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Reptiles and Amphibians of North Dakota

False Map Turtle (Graptemys pseudogeographica)

species distribution map JPG -- Species Photo

False map turtles are found in the extreme southern Missouri River System in North Dakota. They are identified by a brown carapace with light-yellow oval markings. They have blunt spines that project up from the midline of the carapace. On the head, a light yellow stripe behind each eye is visible.

The undersides or plastrons of false map turtles are cream to yellowish in color. The juveniles have an intricate pattern, whereas in the adults this pattem is absent. They mate in the spring and lay a clutch of 6-13 eggs.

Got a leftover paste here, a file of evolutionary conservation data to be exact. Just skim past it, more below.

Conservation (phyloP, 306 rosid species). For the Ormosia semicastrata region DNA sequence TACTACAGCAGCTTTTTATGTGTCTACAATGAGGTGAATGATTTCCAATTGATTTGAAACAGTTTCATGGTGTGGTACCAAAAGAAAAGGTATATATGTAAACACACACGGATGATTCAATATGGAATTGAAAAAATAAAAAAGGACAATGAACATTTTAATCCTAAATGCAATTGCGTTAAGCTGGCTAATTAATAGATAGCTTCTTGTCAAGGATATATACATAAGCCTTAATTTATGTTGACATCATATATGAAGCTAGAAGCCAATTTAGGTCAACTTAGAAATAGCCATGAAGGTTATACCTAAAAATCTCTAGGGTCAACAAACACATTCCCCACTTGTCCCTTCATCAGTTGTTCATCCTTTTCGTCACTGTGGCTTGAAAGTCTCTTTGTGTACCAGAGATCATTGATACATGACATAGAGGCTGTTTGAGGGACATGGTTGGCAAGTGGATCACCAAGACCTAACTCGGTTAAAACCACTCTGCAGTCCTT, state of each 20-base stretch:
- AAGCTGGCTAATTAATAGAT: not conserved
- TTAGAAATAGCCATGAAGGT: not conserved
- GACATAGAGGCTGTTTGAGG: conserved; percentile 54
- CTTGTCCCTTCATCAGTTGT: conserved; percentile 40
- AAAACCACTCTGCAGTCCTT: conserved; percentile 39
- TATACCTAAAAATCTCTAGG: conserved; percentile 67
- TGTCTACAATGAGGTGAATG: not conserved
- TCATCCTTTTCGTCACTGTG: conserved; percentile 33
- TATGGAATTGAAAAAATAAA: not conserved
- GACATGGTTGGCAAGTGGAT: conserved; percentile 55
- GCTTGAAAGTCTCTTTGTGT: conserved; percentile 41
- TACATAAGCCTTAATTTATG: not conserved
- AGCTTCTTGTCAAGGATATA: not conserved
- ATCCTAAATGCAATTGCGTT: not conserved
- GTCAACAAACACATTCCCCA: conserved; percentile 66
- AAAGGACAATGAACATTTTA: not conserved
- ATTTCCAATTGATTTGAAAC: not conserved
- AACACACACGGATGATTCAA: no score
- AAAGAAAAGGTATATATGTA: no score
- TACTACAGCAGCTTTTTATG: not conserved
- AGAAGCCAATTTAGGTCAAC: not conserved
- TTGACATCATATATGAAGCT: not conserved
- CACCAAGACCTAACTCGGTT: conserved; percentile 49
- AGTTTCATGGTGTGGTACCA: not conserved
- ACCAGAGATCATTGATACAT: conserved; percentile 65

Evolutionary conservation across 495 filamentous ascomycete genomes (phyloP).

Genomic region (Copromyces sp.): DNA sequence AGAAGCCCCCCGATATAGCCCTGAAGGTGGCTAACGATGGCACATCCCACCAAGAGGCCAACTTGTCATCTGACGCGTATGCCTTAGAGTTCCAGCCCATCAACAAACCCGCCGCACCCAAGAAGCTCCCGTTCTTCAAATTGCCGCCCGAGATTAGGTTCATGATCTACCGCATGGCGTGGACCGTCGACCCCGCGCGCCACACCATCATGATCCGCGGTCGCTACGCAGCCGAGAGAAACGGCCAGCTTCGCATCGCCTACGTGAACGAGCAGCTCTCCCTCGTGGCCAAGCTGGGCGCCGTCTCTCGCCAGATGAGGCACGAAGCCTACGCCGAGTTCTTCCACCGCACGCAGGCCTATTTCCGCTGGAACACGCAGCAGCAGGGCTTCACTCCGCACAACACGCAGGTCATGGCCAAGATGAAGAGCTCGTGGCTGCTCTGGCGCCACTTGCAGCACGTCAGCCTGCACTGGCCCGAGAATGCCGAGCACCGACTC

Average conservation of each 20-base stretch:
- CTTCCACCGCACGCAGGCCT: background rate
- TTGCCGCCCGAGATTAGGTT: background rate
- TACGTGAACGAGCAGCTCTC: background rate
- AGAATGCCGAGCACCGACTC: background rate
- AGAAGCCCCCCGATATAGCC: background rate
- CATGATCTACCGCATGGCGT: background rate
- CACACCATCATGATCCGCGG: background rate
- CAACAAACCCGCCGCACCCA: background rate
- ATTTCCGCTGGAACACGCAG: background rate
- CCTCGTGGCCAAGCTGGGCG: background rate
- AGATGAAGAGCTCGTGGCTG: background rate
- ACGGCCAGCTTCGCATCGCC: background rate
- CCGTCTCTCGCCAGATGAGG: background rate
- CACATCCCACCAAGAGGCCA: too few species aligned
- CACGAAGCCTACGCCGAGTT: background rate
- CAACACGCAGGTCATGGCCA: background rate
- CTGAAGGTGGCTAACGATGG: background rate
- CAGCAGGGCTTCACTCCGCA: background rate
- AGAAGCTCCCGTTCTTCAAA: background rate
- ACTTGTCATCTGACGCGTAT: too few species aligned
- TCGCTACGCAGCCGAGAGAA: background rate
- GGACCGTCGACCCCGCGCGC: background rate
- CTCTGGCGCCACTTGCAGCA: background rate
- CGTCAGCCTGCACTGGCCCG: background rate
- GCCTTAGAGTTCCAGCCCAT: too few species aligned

These turtles are extremely rare in North Dakota, and they are very wary. The best opportunity to observe these turtles is during the first two weeks in June as they come out of the water in the afternoon to lay their eggs in the sand. Keep in mind that these will be adult female turtles often 12-16 inches long.

False map turtles eat aquatic vegetation, insects, worms, crustaceans, minnows, and mollusks.

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